Charging VAT when not in possession of a current VAT number is hardly "A Mistake": it is a potential criminal offence.

I would have advised the client:

1.  To instruct their adviser to write: using Special Delivery which then should produce an audit trail:

2.  To attempt registration on the client's behalf via the delegated authority:

3.  To keep a precise event chain file record: and, finally,

4.  Not to levy VAT on revenue outputs until such time as they had achieved formal registration.

OK; so if the client company had exceeded the compulsory registration threshold and had not advised HMRC, then they would be wrong.

However failing to register in time is a lesser offence, which could have been ameliorated and mitigated by proving their logged attempts to register.

In the second case of trying to evade IHT, (since the supposed gift occurred  within the seven year exemption rule) it was a clear case of attempted evasion; surely?

Since all too often, taxpayers avoid professional counsel and believe their laissez faire approach can be later talked out of, the old legal tenet of volenti non fit injuria, rather applies!

Thanks (1)
28th Jan 2015 16:42

Both of the two linked cases appear like HMRC is trying to use its power to impose penalties instead of launching criminal charges. In both cases the taxpayer (or should I say 'attempted non-taxpayer) took a course of action that, through deliberate non-disclosure or otherwise, reduced the amount of revenue collected. I am personally quite surprised and disappointed that, at least in the case of Hutchings, criminal charges were not laid.

Thanks (2)
28th Jan 2015 17:41

Wrong sort of shocking

The two cases appear to be a different sort of shocking to that intended by the article. As others have said, what is shocking is that these people have ONLY received penalties, not more severe punishment.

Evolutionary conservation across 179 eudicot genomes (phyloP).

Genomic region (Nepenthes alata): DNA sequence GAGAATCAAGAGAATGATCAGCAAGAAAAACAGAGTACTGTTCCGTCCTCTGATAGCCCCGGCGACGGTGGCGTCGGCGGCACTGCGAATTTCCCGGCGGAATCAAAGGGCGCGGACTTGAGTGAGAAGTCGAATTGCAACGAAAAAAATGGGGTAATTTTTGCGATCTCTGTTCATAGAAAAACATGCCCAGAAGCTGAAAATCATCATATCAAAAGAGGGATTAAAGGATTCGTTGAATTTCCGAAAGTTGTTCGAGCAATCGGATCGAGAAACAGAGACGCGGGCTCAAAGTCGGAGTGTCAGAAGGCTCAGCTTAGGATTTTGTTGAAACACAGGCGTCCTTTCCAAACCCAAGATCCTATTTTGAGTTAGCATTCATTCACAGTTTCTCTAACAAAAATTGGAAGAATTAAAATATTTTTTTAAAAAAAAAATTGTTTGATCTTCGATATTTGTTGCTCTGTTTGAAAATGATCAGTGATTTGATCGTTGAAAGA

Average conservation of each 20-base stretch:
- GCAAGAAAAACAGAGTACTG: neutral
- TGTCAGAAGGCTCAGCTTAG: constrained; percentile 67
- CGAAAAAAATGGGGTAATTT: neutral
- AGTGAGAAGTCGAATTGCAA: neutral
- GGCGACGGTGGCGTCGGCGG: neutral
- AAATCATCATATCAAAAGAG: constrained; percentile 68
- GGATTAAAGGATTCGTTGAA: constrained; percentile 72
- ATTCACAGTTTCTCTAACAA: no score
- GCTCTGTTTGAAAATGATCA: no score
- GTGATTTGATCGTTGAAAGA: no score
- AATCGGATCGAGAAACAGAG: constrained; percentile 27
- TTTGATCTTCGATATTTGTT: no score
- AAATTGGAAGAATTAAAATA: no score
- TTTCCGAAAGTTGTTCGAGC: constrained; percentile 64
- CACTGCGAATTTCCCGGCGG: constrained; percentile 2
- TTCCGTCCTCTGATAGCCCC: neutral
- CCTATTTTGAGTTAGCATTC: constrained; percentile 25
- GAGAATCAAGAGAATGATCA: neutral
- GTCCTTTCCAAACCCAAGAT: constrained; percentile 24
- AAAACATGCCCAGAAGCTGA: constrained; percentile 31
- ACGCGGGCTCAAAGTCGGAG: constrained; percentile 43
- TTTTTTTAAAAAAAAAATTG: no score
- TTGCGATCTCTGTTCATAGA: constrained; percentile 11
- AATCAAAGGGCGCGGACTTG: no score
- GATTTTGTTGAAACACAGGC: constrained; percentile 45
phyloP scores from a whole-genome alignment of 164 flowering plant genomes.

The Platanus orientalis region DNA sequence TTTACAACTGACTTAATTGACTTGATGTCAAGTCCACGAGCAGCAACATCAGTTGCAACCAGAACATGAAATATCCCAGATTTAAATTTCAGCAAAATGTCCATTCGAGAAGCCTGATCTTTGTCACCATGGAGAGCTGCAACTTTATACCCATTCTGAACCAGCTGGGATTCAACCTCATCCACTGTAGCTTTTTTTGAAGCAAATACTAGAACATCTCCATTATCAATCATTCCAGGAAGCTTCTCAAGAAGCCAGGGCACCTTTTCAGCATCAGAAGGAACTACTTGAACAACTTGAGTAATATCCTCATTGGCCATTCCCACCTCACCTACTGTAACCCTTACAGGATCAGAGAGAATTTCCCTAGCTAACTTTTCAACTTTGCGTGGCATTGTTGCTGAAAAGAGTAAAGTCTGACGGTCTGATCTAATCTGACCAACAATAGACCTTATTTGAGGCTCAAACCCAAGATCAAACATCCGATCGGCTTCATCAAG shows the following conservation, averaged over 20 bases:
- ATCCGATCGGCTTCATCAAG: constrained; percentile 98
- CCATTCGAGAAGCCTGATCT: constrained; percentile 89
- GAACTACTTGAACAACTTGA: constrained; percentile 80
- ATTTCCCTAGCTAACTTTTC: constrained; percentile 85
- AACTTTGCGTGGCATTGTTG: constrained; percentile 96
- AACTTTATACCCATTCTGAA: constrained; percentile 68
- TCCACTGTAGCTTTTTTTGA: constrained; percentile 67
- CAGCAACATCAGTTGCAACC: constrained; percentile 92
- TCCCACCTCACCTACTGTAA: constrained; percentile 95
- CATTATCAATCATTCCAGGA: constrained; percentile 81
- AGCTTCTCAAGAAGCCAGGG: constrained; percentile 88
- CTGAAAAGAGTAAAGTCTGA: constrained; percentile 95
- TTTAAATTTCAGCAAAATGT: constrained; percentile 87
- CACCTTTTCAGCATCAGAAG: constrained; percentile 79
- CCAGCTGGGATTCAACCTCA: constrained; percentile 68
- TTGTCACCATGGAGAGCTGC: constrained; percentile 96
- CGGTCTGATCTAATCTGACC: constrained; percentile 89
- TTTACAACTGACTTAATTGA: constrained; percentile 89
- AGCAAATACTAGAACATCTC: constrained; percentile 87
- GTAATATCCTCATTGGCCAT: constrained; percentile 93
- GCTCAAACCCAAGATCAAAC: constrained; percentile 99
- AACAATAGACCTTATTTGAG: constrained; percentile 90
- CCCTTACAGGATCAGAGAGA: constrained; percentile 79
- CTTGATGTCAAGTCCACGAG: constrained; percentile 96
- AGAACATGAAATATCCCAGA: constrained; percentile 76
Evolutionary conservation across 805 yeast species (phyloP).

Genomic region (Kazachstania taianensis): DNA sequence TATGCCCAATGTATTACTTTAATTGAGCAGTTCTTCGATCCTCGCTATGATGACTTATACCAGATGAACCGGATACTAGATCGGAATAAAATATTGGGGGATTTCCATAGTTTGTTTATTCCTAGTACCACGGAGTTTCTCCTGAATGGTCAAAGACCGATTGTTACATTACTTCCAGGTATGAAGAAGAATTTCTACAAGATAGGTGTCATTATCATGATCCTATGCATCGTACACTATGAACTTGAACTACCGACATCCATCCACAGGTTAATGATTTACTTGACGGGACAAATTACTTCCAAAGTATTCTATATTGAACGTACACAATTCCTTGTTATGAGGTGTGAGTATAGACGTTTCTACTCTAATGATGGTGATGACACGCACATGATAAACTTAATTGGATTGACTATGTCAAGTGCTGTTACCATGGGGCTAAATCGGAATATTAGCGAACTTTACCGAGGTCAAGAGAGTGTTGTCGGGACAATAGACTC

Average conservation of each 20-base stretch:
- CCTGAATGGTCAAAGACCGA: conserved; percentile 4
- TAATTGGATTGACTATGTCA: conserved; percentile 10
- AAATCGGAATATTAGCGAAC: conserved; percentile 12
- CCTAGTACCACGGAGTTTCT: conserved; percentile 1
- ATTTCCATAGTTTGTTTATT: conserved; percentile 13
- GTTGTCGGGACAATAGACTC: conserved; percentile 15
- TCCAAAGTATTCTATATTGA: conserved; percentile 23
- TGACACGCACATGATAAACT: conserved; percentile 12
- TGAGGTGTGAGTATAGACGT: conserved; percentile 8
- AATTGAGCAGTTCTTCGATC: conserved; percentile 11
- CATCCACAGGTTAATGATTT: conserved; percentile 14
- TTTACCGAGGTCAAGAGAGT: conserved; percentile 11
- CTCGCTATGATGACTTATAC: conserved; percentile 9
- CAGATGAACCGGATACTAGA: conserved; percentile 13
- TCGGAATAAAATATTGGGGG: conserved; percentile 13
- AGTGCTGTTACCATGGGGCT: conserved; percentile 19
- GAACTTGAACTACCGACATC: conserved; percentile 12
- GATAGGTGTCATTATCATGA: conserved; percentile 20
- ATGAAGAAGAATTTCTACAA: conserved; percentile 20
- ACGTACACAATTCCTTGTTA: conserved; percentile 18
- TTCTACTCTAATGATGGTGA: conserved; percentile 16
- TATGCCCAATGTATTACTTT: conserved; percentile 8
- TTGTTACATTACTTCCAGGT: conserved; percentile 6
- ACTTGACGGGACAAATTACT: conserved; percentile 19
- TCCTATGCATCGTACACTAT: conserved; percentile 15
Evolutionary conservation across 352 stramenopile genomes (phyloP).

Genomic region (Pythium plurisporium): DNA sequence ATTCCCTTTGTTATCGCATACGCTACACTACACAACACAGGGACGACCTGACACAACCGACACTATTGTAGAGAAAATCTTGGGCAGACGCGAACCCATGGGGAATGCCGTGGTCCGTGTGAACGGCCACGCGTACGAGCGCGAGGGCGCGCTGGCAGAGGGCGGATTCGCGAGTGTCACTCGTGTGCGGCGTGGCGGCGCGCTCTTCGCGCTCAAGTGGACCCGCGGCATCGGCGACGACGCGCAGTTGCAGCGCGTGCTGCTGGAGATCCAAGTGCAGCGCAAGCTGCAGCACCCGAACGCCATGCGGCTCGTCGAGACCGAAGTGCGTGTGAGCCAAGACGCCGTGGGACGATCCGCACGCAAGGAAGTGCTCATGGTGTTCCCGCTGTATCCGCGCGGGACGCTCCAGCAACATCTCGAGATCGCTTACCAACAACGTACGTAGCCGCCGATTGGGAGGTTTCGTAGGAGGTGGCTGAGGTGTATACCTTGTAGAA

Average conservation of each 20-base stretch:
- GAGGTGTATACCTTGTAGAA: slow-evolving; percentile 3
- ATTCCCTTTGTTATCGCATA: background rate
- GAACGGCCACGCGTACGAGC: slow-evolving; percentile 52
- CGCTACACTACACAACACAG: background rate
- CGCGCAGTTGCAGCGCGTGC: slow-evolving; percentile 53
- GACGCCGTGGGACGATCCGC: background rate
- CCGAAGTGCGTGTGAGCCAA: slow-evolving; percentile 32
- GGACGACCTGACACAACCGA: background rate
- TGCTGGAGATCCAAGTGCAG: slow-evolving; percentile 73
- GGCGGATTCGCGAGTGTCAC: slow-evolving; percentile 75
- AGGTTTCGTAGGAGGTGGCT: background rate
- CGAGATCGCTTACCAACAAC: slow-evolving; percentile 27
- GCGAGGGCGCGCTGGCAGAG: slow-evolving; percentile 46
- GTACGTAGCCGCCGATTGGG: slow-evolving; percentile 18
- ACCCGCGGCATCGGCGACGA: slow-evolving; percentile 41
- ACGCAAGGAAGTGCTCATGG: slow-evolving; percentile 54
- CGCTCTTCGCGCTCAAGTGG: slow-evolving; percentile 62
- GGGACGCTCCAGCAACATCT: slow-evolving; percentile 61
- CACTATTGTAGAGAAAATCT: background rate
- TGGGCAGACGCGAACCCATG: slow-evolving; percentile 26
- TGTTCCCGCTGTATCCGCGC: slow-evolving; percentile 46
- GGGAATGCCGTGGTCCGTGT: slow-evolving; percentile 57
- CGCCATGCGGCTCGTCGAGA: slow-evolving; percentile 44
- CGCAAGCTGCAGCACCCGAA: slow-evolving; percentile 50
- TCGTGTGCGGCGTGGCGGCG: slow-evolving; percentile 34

For the assertion that penalties are a trap for the unwary, we really need case studies that show the unwary being trapped. Lucam was, at best, foolish, not unwary (not charging VAT without a VAT number is one of the clearer parts of HMRC guidance). Hutchings was not unwary at all, but someone who simply failed in what looks like deliberate evasion of tax. What case studies are available where someone has suffered penalties, which have been upheld, when it could be held they genuinely have an excuse for the failure?

Thanks (5)
28th Jan 2015 19:37

No Sympathy due and no shocks here

Both of these cases are clear in law and I agree with stepurhan.

We do read of cases where the results are poor and where the taxpayer has a genuine reason that is not upheld.

Hiding an offshore account - come on - that is hardly HMRC being overzealous or shocking.  Charging VAT when you shouldn't - again that is hardly a shocking result.

Thanks (0)
28th Jan 2015 22:56

tax laws

The other side of the coin. I submitted a request in writing on my letter headed notepaper. After some wait, I phoned HMRC asking for a reply. I was told that someone had mis copied my post code and the original had been returned as 'not known'. Instead of doing what I would term the natural thing, they simply did not bother to check that their details were correct, and sent me no more.

After reading the above, I feel thet I should be fining them for carelessness. 

Thanks (0)
28th Jan 2015 22:58

tax laws

HMRC are not always correct.

Thanks (0)
29th Jan 2015 09:16

Who got the VAT
Did they keep the incorrectly charged VAT or pay it over?

Assuming they paid it over to HMRC and whoever got a VAT invoice reclaimed it, where is the loss to HMRC?

Thanks (0)
29th Jan 2015 18:11

Didn't pay the VAT

North East Accountant wrote:
Did they keep the incorrectly charged VAT or pay it over? Assuming they paid it over to HMRC and whoever got a VAT invoice reclaimed it, where is the loss to HMRC?

Well I think the issue is that they didn't pay it over to HMRC (you can't fill and pay a VAT return if you don't have a VAT number). When HMRC came knocking they'd also mislaid all of the records to show how much VAT they'd charged...

Thanks (0)
30th Jan 2015 09:46

Serves them right

Will they get what they deserve.

Thought they might have added the vat to the fist return they did submit.

Thanks (0)
30th Jan 2015 09:53


are short of cash they probably prefer heavy penalties to short prison sentences.

Thanks (2)

Related content